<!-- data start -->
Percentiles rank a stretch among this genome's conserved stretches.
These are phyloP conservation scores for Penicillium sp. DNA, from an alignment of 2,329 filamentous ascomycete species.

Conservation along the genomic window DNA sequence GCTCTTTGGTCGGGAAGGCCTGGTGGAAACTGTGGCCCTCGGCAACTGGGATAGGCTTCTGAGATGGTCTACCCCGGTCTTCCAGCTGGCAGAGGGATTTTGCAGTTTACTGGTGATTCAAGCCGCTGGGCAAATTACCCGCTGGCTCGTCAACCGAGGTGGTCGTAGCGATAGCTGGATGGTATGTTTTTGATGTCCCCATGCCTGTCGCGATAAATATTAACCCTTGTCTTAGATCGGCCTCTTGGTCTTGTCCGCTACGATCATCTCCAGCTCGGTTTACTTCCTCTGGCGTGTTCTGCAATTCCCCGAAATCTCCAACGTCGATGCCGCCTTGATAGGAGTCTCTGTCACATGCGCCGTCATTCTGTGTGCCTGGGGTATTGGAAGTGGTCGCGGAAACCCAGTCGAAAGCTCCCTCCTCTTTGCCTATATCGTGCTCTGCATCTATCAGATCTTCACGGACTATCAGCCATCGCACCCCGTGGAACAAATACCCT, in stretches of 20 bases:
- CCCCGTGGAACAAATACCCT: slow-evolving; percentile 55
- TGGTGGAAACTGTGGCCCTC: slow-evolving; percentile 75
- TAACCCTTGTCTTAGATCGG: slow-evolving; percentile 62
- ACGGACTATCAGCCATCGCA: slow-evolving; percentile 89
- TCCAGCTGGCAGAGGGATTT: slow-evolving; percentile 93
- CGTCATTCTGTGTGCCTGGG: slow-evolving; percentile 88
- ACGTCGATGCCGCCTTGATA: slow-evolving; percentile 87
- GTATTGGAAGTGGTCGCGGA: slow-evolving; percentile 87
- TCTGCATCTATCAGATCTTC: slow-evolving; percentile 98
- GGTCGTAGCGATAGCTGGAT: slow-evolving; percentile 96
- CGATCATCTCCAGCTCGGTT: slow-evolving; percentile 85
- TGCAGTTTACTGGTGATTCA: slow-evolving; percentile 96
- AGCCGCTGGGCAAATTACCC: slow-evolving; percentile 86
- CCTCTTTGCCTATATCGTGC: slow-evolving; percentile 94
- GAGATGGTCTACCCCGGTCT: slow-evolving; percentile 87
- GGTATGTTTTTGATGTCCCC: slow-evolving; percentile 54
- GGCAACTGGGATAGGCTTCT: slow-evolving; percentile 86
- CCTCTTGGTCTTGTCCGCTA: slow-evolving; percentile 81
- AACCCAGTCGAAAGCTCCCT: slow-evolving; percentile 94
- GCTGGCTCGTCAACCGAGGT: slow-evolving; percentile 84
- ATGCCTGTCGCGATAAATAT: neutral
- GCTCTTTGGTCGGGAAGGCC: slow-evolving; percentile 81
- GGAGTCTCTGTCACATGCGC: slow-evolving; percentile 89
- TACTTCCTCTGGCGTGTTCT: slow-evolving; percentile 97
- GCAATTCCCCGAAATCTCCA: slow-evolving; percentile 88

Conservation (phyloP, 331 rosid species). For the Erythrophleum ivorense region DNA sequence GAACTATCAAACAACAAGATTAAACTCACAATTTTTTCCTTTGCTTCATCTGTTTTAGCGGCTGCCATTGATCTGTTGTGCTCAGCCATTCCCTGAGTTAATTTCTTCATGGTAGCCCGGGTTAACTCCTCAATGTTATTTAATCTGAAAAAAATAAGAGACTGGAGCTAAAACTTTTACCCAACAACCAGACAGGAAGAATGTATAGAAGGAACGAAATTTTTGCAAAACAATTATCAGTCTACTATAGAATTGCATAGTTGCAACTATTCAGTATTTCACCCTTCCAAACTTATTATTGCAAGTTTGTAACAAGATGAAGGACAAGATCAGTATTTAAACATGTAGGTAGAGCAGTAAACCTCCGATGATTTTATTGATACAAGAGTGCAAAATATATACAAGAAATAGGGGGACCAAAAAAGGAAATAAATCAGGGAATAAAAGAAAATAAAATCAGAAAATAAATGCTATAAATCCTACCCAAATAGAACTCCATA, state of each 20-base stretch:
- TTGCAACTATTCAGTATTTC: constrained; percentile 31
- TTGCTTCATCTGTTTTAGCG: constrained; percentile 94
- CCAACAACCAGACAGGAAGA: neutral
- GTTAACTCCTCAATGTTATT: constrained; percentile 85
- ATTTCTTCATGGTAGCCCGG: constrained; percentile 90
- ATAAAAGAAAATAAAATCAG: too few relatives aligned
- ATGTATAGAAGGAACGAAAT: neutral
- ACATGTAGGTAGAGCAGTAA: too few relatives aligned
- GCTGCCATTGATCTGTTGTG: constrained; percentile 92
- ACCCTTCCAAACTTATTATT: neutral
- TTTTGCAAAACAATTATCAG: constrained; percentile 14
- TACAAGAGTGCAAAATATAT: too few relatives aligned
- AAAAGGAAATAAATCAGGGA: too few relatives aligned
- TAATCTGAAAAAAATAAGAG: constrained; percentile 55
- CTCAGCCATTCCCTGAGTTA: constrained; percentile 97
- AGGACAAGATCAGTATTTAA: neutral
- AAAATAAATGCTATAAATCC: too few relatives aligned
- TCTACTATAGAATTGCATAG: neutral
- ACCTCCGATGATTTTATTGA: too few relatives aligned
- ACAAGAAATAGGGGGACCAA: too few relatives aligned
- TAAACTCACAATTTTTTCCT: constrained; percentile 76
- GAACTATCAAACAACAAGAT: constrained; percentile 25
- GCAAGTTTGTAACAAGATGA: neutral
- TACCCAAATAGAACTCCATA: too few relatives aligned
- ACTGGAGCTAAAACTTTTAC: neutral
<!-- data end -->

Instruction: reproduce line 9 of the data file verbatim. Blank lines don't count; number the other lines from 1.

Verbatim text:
- CGTCATTCTGTGTGCCTGGG: slow-evolving; percentile 88